DEAR BOB: My son and daughter-in-law rent an apartment in a great community. They both have good jobs. But they have zero savings for a home down payment. I’m not in a financial position to help them with a down payment. With the high cost of houses where they live, is there any way they can ever buy their own home? – Bill P.

DEAR BILL: Yes. Before looking at homes, your son and daughter-in-law should first get pre-approved in writing by an actual mortgage lender, such as a bank or mortgage banker. A mortgage broker can arrange such a pre-approval, but a mortgage broker’s “pre-qualification” is worthless because he is not the money source.

Purchase Bob Bruss reports online.

If your son and daughter-in-law lack a cash down payment, that shouldn’t stop them if they have decent FICO (Fair, Isaac and Co.) credit scores. With good FICO scores, they can obtain 100 percent mortgage financing.

Armed with a written pre-approval letter from a mortgage lender, then they can shop for a house or condo in the vicinity where they want to live. But you can counsel them not to expect their first home to be their dream home.

The important consideration is to get started on the first step of home ownership. To illustrate, my first home cost me $27,000. My friends thought I was crazy to pay so much. But I built equity from mortgage paydown and market-value appreciation, then by selling and moving up to better residences.

Today, I live in my “dream home” and I own a second, or vacation, home. Looking back, my first home was a “dump” compared to where I live today. But we all have to stretch our budget to buy our first home. Your “kids” can do the same.


DEAR BOB: I constantly hear radio ads for “option mortgages.” As I understand them, I can pay either interest only, or the fully amortized monthly payment. Is this a good or bad deal? – Suzanne P.

DEAR SUZANNE: Option mortgages can be a great way to buy a home with minimal monthly mortgage payments at the “interest only” level.

However, if you plan to stay in the home “forever,” you should pay the amortized mortgage payment amount each month so you will eventually pay off the mortgage in 30 years.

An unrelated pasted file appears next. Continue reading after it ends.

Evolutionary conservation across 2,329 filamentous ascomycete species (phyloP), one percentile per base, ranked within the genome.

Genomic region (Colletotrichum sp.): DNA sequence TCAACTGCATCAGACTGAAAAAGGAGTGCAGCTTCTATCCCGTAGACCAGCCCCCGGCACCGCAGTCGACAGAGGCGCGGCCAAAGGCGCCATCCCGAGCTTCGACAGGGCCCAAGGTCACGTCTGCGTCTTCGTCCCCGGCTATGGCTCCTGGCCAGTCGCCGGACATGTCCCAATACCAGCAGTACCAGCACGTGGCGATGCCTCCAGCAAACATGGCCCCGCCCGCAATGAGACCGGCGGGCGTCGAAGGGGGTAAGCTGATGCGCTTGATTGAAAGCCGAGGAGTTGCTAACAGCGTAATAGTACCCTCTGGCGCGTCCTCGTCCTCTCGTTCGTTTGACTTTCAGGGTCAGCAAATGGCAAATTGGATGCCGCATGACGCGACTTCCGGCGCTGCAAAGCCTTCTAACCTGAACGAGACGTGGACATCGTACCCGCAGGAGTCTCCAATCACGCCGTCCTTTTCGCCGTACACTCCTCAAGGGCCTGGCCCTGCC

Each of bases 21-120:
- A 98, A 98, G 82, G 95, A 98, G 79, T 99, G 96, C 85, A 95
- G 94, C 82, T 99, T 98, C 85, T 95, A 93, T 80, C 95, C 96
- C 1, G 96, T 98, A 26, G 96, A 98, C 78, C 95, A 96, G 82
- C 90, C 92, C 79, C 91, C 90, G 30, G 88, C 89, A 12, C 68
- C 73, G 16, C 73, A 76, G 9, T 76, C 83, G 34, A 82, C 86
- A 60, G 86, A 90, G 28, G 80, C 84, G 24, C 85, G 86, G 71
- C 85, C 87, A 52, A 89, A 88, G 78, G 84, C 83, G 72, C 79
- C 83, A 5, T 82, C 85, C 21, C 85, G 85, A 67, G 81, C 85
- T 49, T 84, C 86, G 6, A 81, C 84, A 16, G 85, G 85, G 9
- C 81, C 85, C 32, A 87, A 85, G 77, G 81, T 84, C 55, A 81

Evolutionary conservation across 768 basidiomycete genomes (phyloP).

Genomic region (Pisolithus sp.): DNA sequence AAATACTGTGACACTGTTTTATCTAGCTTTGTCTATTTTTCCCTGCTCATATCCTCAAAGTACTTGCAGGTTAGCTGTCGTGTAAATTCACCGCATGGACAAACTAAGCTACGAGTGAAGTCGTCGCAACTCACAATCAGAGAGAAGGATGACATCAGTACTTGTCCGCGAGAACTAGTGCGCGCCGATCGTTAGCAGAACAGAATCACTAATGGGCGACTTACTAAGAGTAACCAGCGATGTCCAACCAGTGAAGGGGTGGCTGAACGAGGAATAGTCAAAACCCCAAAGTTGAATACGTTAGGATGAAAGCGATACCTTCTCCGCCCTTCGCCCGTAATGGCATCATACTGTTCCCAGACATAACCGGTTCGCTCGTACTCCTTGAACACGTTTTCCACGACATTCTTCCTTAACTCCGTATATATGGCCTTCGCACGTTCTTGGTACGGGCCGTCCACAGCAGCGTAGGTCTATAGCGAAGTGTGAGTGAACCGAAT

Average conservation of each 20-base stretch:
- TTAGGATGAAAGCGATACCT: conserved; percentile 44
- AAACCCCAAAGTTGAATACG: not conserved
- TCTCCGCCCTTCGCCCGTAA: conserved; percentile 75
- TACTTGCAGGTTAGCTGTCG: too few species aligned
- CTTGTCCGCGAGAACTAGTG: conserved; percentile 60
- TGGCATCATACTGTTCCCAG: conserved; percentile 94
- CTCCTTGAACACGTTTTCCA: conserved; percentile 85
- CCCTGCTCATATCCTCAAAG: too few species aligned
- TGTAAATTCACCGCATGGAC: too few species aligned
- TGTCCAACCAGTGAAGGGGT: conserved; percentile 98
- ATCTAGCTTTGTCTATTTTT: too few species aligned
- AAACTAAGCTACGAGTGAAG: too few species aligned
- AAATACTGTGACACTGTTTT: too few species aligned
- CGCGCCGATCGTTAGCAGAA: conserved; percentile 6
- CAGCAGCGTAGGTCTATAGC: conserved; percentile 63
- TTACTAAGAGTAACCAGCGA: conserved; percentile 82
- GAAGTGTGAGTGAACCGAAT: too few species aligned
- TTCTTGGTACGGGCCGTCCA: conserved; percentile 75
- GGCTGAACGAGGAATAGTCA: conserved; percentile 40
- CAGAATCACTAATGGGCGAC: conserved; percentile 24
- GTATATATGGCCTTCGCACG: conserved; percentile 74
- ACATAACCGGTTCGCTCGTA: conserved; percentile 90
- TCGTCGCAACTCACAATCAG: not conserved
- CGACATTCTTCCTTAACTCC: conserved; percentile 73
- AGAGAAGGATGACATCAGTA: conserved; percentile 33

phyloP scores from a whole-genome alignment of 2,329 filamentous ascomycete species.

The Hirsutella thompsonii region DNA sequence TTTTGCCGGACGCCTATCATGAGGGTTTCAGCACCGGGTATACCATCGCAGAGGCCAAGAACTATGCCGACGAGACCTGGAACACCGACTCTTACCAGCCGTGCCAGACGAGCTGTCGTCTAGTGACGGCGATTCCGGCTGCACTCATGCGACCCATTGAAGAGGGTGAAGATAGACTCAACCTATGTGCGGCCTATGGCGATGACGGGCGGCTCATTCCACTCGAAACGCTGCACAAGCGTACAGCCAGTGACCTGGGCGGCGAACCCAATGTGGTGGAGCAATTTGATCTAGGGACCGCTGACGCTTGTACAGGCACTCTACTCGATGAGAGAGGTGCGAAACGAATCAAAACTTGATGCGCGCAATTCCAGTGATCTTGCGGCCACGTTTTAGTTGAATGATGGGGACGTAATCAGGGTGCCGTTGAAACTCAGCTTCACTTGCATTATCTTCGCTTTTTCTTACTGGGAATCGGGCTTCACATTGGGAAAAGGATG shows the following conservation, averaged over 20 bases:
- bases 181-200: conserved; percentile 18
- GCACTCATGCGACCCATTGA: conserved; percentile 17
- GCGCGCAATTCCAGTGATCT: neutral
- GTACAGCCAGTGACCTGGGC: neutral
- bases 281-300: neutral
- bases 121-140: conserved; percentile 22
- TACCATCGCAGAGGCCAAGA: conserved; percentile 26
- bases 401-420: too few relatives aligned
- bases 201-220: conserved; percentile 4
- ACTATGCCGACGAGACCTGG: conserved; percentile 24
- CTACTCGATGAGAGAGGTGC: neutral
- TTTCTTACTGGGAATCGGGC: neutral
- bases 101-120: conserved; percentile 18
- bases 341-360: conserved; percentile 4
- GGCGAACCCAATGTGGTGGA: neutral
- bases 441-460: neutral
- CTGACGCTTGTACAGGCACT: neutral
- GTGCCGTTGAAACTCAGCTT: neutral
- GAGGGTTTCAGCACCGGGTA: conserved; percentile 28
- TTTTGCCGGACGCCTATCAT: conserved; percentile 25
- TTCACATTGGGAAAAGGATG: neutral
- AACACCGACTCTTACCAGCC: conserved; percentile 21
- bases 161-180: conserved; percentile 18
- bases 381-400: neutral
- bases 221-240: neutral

But watch out for “negative amortization.” That means your monthly mortgage payment at the interest only level adjusts annually, but the actual interest rate adjusts monthly. Any unpaid interest is added to your mortgage principal balance. The result can be you owe more than you borrowed.

To avoid “negative am,” if you can afford to pay the full amortization payment, then you won’t owe more than you borrowed.


DEAR BOB: For over seven years, I cared for my late husband as he gradually died from several causes. We were never married. But he often told me that because I took such good care of him I would inherit his real estate, which consisted of his house and at least three rental properties. However, after he died, his two sons took possession of his house, threw me out, and I have not been able to obtain a copy of his will. How can I claim my inheritance? – Josie H.

DEAR JOSIE: Oral promises mean nothing when it comes to inheriting real estate. Without written evidence, you have nothing.

If you weren’t legally married to your “late husband,” that is another problem because then you don’t have any spousal rights. My best advice is to consult a local family law attorney, but don’t get your hopes up.

The new Robert Bruss special report, “The Whole Truth About Reverse Mortgages for Senior Citizen Homeowners,” is now available for $4 from Robert Bruss, 251 Park Road, Burlingame, CA 94010 or by credit card at 1-800-736-1736 or instant Internet PDF delivery at Questions for this column are welcome at either address.

(For more information on Bob Bruss publications, visit his
Real Estate Center


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